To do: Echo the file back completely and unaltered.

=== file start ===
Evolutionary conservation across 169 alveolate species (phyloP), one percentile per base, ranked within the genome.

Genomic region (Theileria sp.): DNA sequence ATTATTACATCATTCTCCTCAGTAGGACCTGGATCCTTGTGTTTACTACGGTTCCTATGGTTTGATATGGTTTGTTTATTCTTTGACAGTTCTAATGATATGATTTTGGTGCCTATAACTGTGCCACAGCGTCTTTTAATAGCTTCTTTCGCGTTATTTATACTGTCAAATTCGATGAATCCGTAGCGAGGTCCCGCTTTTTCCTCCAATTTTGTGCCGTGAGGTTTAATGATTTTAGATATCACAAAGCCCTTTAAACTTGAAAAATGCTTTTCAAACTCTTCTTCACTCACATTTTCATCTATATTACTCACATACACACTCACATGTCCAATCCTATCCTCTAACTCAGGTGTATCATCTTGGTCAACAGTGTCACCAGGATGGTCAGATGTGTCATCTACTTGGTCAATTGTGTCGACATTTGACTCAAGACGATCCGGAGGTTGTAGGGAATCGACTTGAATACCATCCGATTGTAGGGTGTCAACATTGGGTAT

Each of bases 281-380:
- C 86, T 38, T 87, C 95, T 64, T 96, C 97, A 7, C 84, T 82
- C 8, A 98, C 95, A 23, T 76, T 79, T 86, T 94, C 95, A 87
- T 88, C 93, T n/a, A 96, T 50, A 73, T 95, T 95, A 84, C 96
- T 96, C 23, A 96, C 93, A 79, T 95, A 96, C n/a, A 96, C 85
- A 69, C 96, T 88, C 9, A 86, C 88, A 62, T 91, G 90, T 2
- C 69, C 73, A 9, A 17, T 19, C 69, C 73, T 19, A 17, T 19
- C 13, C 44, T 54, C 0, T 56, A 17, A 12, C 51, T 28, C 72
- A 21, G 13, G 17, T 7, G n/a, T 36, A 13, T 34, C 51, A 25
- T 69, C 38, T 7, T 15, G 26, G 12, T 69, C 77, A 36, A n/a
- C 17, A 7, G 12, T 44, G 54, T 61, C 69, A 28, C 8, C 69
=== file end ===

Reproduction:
Evolutionary conservation across 169 alveolate species (phyloP), one percentile per base, ranked within the genome.

Genomic region (Theileria sp.): DNA sequence ATTATTACATCATTCTCCTCAGTAGGACCTGGATCCTTGTGTTTACTACGGTTCCTATGGTTTGATATGGTTTGTTTATTCTTTGACAGTTCTAATGATATGATTTTGGTGCCTATAACTGTGCCACAGCGTCTTTTAATAGCTTCTTTCGCGTTATTTATACTGTCAAATTCGATGAATCCGTAGCGAGGTCCCGCTTTTTCCTCCAATTTTGTGCCGTGAGGTTTAATGATTTTAGATATCACAAAGCCCTTTAAACTTGAAAAATGCTTTTCAAACTCTTCTTCACTCACATTTTCATCTATATTACTCACATACACACTCACATGTCCAATCCTATCCTCTAACTCAGGTGTATCATCTTGGTCAACAGTGTCACCAGGATGGTCAGATGTGTCATCTACTTGGTCAATTGTGTCGACATTTGACTCAAGACGATCCGGAGGTTGTAGGGAATCGACTTGAATACCATCCGATTGTAGGGTGTCAACATTGGGTAT

Each of bases 281-380:
- C 86, T 38, T 87, C 95, T 64, T 96, C 97, A 7, C 84, T 82
- C 8, A 98, C 95, A 23, T 76, T 79, T 86, T 94, C 95, A 87
- T 88, C 93, T n/a, A 96, T 50, A 73, T 95, T 95, A 84, C 96
- T 96, C 23, A 96, C 93, A 79, T 95, A 96, C n/a, A 96, C 85
- A 69, C 96, T 88, C 9, A 86, C 88, A 62, T 91, G 90, T 2
- C 69, C 73, A 9, A 17, T 19, C 69, C 73, T 19, A 17, T 19
- C 13, C 44, T 54, C 0, T 56, A 17, A 12, C 51, T 28, C 72
- A 21, G 13, G 17, T 7, G n/a, T 36, A 13, T 34, C 51, A 25
- T 69, C 38, T 7, T 15, G 26, G 12, T 69, C 77, A 36, A n/a
- C 17, A 7, G 12, T 44, G 54, T 61, C 69, A 28, C 8, C 69